In B’lore Central, Cong seeks to foil Mohan’s bid

In B’lore Central, Cong seeks to foil Mohan’s bid

For a constituency mired in extremes of a growing number of slums and sprawling gated communities amid crumbling infrastructure, Bangalore Central has its voters point out to their basic demands that remain fulfilled even as they take sides on the larger issues that concern the parliamentary election.

Sitting MP and BJP nominee P C Mohan is aiming for a hat-trick by projecting his achievements, including the work on suburban rail and building a railway station through MPLAD

“People today recognise me for my work like building Hoodi railway station to bringing funds to the state. I am known for being accessible to the public,” he said.

In backward areas like Appareddypalya and Mottappanapalya under Shanthinagar Assembly segment, however, people say they have neither seen their MP (Mohan) nor their Congress MLA (N A Haris). We have only seen MP’s face in the papers,” said Vinay, an auto driver.

Hundreds of residents in Motappanapalya get water on alternate days for less than an hour. Things get worse in areas like Mahadevapura where several wards have come under BBMP fold recently.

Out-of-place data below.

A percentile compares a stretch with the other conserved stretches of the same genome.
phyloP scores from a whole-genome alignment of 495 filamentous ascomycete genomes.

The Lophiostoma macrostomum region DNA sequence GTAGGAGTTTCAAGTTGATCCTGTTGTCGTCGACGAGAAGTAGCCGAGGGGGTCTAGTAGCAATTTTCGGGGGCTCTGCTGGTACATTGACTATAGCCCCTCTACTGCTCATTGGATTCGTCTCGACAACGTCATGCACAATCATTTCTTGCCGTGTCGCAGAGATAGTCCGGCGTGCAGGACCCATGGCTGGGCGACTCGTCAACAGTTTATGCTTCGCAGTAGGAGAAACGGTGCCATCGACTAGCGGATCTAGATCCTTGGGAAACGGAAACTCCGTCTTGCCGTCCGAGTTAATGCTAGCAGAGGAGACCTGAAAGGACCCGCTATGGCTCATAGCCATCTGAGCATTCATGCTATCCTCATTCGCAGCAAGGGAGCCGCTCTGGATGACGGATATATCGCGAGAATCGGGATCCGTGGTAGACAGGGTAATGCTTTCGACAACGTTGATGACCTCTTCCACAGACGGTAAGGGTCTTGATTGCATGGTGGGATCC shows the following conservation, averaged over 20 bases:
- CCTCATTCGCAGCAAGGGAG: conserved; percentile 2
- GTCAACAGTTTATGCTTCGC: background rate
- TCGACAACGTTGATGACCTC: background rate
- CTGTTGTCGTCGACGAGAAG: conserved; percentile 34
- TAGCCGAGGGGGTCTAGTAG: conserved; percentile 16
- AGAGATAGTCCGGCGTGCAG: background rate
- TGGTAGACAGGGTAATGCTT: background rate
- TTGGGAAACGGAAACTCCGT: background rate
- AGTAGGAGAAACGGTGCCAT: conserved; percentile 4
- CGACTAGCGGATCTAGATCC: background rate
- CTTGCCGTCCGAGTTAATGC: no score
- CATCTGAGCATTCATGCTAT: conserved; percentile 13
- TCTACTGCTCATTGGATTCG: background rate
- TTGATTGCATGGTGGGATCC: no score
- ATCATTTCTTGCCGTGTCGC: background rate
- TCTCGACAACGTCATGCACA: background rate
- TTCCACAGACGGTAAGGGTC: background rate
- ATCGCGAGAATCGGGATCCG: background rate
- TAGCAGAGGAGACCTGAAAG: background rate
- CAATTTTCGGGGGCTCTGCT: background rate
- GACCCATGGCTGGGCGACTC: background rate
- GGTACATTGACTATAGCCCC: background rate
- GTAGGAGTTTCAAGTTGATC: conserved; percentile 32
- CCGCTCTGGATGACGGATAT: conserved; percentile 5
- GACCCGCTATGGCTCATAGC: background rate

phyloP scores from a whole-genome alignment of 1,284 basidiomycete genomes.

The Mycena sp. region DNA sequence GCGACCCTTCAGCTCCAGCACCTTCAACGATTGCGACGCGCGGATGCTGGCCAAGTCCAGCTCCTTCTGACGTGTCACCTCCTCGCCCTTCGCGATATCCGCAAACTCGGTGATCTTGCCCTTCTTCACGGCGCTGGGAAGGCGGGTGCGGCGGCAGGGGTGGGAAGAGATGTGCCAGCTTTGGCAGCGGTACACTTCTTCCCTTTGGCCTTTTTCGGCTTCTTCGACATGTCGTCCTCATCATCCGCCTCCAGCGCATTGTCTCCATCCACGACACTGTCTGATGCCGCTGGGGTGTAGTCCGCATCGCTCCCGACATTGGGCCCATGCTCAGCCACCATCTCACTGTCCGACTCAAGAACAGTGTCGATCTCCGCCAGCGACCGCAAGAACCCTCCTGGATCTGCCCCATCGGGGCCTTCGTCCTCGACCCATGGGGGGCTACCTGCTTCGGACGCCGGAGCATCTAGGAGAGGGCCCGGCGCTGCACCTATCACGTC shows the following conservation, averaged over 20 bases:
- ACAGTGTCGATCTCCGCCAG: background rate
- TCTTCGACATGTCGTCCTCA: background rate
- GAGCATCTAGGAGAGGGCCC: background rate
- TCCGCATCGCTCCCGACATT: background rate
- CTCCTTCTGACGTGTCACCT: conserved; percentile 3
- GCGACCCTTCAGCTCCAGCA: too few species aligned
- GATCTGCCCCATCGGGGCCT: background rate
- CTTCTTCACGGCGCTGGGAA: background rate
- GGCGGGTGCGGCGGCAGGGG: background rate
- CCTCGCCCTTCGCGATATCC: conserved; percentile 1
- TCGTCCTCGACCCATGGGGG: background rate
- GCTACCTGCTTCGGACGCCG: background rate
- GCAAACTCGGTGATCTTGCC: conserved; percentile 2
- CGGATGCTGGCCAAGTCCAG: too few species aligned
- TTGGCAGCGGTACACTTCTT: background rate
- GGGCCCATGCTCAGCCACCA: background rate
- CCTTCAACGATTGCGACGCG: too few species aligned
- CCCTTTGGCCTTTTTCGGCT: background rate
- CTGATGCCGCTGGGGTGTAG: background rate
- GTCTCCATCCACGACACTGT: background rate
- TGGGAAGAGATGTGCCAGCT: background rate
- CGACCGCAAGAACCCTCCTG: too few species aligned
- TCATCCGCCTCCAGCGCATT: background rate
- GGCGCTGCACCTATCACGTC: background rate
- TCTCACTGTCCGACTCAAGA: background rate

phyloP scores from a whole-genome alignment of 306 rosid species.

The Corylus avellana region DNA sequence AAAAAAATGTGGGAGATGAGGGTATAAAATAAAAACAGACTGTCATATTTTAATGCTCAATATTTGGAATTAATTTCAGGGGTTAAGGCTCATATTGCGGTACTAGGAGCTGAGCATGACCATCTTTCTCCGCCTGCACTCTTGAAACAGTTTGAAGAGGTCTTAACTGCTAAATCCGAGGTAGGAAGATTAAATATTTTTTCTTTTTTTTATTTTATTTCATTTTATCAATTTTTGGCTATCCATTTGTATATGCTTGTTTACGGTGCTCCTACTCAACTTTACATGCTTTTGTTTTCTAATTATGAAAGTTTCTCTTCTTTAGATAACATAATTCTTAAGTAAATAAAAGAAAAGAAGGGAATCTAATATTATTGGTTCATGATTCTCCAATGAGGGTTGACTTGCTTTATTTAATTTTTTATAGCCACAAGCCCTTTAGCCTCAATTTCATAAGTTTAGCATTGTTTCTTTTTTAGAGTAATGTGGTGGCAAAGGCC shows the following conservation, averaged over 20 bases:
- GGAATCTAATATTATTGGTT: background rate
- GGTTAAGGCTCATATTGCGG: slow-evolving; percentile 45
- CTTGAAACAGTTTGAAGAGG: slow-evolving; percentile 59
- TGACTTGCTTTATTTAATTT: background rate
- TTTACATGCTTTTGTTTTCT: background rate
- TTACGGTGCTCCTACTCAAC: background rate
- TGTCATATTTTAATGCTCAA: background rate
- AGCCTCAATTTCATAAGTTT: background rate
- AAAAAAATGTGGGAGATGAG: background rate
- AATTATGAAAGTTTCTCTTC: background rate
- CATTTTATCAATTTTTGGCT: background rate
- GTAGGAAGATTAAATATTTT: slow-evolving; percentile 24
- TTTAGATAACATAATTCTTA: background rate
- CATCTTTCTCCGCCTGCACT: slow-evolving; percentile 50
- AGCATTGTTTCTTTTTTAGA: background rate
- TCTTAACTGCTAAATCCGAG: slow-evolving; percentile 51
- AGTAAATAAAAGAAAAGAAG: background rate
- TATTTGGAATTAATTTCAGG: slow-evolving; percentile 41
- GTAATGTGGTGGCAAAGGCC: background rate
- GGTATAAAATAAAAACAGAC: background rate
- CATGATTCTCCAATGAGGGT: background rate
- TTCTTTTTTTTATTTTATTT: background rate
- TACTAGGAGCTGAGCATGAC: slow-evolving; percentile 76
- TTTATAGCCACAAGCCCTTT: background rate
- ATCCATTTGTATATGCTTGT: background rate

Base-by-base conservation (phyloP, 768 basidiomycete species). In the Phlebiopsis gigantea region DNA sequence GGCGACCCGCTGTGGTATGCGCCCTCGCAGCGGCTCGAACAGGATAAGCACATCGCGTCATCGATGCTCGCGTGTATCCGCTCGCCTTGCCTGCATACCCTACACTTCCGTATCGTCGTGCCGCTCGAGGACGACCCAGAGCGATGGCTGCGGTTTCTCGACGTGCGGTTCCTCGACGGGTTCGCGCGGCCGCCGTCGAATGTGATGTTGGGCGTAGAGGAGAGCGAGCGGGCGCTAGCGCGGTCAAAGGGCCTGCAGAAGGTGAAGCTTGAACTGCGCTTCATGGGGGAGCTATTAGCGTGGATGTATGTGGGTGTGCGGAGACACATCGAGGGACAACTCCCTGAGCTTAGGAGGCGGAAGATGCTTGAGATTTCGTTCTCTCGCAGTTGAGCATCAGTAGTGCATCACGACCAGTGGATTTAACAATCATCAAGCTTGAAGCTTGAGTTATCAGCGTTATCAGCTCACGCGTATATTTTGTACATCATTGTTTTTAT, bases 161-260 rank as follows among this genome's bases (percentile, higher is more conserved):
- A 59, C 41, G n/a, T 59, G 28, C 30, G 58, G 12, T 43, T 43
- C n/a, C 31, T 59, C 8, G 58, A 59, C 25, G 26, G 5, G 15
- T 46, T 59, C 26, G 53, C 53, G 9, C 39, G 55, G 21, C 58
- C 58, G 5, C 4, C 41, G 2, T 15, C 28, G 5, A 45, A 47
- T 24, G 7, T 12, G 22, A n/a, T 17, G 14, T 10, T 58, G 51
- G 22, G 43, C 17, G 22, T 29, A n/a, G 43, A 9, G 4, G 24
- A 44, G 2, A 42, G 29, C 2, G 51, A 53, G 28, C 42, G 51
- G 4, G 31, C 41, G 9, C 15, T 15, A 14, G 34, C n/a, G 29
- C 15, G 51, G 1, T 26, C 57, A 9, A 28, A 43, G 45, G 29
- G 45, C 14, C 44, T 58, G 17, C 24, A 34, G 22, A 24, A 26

Unplanned growth facilitated by corruption, lack of basic amenities, traffic nightmare, broken roads and denial of rights to the poor are some of the major questions that have been raised frequently.

Coalition candidate Rizwan Arshad said providing solutions for such problems was his mainstay. “People are wary of the BJP. From demonetisation to GST, their rules have hurt the lower rungs of society. Congress’ NYAY will benefit the poor,”  he said.

Arshad said there was no Modi wave, he said the BJP has consistently avoided real issues of jobs, economic problems, stagnated development and the results will show it.

P C Mohan has come a long way since winning the 2009 elections with a relatively slimmer margin of 35,171 to beating his opponent in 2014 by 1.37 lakh votes.

The efforts by the coalition to build a formidable opposition are visible at the rallies, but their effectiveness remains to be seen.

Isaac Arul Selva, the editor of Slum Jagattu, a magazine which takes a progressive look at slums in the city, said, “The labour laws were changed to suit the employers. Only an MP can help slum dwellers by rehabilitating them at the vacant railway and defence land. But except for (independent candidate) Prakash Raj, no one has taken up the issues of slum dwellers,” he said.

Raj has largely been seen as a candidate who is going to cut into secular and linguistic minority votes of the Congress. Speaking to DH, he said such a view was narrow-minded and fails to understand ground realities. “People are disappointed with both the national parties. This election will be a shock for even Congress, which has continued to operate in denial,” he said.